"The heart contracts and relaxes with each heartbeat. The contraction part of this cycle is called systole (SIS'to-le). The relaxation portion is called diastole (di-AS'to-le).
In some people with heart failure, the contraction function is normal but there's impaired relaxation of the heart. This affects the heart's lower, pumping chambers (the ventricles) specifically. If the relaxation part of the cycle is abnormal, it's called diastolic (di"as-TOL'ik) dysfunction. Because the ventricle doesn't relax normally, the pressure in it increases and exceeds what's normal as blood for the next heartbeat. (It's harder for all of the blood to go into the ventricle.)"
I copied this in a search I did for you. Hope this helps. And I thought you might like to read this post from a few years back.
Thanks, Ally for the post. I think that already garners best answer. I just got an ablation and I'm having the same issues I was having pre-ablation and I think my DD has something to do with it. I'll certainly read the older post as well. Thanks for referring me to it.
Copyright 1994-2016 MedHelp International. All rights reserved.
MedHelp is a division of Aptus Health.
This site complies with the HONcode standard for trustworthy health information.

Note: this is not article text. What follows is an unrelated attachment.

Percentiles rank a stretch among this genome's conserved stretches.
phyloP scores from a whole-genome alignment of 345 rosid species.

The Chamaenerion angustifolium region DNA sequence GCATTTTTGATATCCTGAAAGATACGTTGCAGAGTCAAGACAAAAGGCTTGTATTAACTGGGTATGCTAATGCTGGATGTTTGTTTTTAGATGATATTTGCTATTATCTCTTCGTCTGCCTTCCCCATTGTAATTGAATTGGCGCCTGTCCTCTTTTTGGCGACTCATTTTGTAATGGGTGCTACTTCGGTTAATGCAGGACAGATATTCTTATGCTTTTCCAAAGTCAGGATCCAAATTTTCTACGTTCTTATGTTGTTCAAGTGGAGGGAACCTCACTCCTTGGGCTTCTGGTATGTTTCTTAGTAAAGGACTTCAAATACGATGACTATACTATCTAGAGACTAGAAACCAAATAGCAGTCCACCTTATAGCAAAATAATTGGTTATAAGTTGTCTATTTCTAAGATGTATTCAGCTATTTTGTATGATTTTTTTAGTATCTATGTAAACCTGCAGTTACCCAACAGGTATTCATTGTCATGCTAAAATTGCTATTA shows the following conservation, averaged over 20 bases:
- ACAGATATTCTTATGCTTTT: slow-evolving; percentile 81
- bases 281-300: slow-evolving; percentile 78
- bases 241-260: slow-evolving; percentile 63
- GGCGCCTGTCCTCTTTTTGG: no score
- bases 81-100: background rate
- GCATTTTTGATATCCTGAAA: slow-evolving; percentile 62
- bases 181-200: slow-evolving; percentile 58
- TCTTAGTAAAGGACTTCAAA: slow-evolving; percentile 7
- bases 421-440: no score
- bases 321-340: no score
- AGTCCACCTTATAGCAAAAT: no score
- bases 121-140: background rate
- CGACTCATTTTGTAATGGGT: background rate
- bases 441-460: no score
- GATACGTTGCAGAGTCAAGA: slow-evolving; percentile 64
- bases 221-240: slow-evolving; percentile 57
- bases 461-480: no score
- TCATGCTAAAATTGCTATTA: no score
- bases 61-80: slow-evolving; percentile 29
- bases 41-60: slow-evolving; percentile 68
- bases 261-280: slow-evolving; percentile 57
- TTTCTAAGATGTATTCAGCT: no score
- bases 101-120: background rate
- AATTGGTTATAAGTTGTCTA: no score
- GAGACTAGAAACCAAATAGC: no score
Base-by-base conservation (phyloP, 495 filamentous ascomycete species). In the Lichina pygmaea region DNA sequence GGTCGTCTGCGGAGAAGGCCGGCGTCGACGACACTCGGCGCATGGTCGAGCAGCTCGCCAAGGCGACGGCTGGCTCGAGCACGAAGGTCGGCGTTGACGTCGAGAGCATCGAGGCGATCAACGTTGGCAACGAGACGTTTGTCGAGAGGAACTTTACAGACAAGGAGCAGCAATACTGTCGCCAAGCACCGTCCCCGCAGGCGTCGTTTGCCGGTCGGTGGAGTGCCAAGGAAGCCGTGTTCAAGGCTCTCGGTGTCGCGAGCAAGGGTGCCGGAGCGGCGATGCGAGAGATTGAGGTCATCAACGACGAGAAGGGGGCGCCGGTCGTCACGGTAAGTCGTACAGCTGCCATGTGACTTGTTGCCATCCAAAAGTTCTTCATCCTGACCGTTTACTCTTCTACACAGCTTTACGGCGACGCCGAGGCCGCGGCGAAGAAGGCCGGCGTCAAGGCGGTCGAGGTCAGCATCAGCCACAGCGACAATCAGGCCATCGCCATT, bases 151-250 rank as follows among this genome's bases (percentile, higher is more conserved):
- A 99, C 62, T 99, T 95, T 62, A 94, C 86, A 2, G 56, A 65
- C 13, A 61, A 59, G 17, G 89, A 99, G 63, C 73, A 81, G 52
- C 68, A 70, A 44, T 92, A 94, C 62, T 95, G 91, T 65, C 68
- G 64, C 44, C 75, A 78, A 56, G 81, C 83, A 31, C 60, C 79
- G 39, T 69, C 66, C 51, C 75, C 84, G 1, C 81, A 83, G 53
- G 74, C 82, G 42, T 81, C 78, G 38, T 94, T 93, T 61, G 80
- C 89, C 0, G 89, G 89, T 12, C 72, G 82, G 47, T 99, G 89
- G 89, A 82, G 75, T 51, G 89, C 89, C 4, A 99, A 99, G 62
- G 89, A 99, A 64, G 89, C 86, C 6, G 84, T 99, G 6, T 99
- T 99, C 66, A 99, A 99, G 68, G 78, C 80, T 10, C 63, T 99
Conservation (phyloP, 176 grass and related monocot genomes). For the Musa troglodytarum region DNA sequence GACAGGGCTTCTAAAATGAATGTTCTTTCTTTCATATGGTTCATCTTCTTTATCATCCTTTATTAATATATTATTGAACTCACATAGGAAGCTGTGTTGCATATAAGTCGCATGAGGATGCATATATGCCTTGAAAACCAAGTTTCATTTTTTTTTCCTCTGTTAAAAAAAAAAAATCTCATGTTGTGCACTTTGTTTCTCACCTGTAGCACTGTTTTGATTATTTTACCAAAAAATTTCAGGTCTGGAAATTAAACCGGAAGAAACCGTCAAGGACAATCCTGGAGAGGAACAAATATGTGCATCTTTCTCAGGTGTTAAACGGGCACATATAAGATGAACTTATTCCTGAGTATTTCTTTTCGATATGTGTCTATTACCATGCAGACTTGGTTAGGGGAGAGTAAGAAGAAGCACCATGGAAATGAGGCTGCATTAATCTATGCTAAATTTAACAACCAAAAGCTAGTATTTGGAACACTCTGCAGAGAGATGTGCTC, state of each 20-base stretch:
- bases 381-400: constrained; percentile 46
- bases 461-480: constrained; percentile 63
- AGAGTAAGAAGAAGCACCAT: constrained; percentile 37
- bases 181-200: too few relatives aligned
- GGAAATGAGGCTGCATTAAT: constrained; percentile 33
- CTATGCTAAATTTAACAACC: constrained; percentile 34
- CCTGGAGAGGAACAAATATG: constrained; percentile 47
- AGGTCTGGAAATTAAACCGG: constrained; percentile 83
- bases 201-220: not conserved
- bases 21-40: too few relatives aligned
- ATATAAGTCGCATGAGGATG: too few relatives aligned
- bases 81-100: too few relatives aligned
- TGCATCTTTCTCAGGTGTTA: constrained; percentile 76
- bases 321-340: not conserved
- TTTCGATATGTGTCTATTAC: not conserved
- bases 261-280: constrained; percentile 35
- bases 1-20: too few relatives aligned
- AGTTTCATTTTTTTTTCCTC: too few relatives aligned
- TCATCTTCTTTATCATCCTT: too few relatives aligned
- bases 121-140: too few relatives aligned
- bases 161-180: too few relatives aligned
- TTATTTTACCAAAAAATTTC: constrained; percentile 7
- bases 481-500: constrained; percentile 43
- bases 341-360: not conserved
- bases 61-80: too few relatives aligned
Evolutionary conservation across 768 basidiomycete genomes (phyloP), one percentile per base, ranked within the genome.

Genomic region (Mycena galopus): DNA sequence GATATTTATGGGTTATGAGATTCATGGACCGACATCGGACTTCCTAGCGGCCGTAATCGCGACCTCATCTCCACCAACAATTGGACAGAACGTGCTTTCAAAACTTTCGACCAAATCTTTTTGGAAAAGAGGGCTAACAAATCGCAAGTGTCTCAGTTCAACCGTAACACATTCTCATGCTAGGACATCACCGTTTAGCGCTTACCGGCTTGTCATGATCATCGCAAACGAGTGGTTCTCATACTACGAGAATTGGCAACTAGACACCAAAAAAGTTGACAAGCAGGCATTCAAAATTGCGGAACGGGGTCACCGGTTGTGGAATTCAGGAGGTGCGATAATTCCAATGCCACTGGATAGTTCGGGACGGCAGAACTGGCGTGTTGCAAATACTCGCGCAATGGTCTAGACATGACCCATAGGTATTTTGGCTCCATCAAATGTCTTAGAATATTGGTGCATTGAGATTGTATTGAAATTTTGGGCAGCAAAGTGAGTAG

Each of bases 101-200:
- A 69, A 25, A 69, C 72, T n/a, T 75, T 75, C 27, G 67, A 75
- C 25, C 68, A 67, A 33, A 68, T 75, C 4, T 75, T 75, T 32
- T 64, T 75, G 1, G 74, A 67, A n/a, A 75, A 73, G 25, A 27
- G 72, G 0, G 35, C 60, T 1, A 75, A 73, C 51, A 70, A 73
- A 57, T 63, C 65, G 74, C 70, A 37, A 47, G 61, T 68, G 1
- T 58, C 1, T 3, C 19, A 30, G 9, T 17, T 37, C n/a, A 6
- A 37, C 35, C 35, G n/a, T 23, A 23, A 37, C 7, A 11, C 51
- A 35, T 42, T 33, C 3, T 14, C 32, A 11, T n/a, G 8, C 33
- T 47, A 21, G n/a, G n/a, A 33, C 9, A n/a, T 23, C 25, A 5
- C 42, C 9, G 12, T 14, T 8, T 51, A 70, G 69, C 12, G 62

The Content on this Site is presented in a summary fashion, and is intended to be used for educational and entertainment purposes only. It is not intended to be and should not be interpreted as medical advice or a diagnosis of any health or fitness problem, condition or disease; or a recommendation for a specific test, doctor, care provider, procedure, treatment plan, product, or course of action. Med Help International, Inc. is not a medical or healthcare provider and your use of this Site does not create a doctor / patient relationship. We disclaim all responsibility for the professional qualifications and licensing of, and services provided by, any physician or other health providers posting on or otherwise referred to on this Site and/or any Third Party Site. Never disregard the medical advice of your physician or health professional, or delay in seeking such advice, because of something you read on this Site. We offer this Site AS IS and without any warranties. By using this Site you agree to the following Terms and Conditions. If you think you may have a medical emergency, call your physician or 911 immediately.